Prime Minister Christopher Luxon has finally unequivocally ruled out supporting ACT's Treaty Principles Bill past first reading.
But earlier, ACT leader David Seymour threw a spanner in the works - telling Newshub the Government might redefine the principles of the Treaty without letting Kiwis have their say through a referendum.
Luxon on Wednesday morning was on AM explaining the similarities between his Waitangi speech on Sunday, and that he gave last year, were deja vu by design.
"Look, it's very deliberate we want to make sure we've got a consistency of communication and message," he said.
He was hitting the replay button to convey he hadn't changed his position on the Treaty. He fancied it so much, he said he's planning to repeat it next year.
Seymour's Bill to redefine the Treaty Principles is creating so much anxiety and angst. Luxon has acknowledged it has created "tension".
Despite that, the Prime Minister chose not to address it in his Waitangi speech.
But on Wednesday, he was stepping his defence up a notch - saying he had to accept it in negotiations or risk sending Kiwis back to the polls.
"For the ACT Party, that was a bottom line in their negotiation - it was one of the major sticking points in the negotiation, we came to a compromise," Luxon said.
Newshub asked Seymour whether he threatened to go to a second election.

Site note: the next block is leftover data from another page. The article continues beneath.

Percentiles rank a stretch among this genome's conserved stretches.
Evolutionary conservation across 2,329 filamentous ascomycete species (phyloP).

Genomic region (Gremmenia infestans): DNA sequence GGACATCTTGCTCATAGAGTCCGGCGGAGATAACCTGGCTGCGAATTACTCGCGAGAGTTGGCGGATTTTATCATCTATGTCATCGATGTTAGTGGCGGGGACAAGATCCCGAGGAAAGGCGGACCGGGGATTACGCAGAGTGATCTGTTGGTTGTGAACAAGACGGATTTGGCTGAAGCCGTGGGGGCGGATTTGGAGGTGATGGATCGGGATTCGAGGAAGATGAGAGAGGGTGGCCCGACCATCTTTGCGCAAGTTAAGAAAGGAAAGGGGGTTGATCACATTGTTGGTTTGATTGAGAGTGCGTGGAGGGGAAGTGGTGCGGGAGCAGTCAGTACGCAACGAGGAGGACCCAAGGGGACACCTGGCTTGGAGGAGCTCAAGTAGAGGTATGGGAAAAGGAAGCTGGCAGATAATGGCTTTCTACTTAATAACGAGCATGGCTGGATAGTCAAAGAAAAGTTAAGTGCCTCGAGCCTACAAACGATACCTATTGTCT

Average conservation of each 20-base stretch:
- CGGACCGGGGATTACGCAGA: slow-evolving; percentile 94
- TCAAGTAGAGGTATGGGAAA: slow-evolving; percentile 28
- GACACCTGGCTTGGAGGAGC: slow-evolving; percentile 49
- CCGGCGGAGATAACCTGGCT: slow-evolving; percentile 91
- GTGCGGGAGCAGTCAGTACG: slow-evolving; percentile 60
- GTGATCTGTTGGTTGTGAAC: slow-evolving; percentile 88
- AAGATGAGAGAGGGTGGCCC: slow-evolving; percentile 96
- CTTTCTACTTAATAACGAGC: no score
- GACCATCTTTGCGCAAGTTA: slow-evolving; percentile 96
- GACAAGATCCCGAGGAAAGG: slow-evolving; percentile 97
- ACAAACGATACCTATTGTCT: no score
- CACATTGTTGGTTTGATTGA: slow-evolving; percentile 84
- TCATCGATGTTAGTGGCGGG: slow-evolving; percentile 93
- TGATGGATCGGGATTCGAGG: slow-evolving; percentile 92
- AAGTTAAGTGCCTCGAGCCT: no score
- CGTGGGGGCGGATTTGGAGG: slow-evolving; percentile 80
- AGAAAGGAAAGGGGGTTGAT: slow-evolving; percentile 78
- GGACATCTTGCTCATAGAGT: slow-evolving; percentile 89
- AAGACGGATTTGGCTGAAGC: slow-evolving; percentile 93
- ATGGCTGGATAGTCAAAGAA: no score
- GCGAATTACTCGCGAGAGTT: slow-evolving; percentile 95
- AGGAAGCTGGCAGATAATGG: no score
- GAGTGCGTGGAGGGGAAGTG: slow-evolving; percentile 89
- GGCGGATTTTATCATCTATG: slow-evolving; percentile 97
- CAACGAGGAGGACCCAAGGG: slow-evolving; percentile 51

"No, I've never made an explicit threat like that," he said.
Luxon has removed words like "intention" and "commitment" from his explanation about National's position - leaving no wriggle room. The Bill is done for.
"We are not supporting it beyond first reading," he said on AM.
And then later, a double down - a rule out in his post-Cabinet press conference.
"We will not be supporting that Bill," Luxon said.
Seymour said Luxon has used "different language at different times"
"But my bet is that when it comes up for a second vote, which is maybe a year away from now, and what will decide it is what the public wants, and no one knows that at this point because it hasn't been written, it hasn't been debated," Seymour said.
Seymour's election proposal was to rewrite the principles, pass the Bill through Parliament and essentially have it ratified by public referendum at the next election.
Asked if he is promising there will be a referendum if the Bill is successful, Seymour said: "No, it's quite possible that the legislation will pass and the job will be done, Parliament has finally spoken."
Asked if he was saying he could fundamentally change the constitutional arrangement of our country with 8 percent of the vote, Seymour said that wasn't accurate.
"We can make a proposal that the majority of New Zealanders could choose to adopt."
That could be potentially without a public vote.
"They would have to support a Parliament that voted for the law to go through and they have elected that Parliament," Seymour said.
But the people have elected a Parliament that says it won't support it?
"As I say, they may well change their mind," said Seymour.
Changing the minds of 50 or so MPs is significantly easier than convincing more than half of New Zealand's voting population.
Asked if National would remain opposed to defining the Treaty principles if there were not a referendum, Luxon said: "Yes, the same action would happen."
Perhaps the most important mind for Seymour to change seemingly unwilling to shift.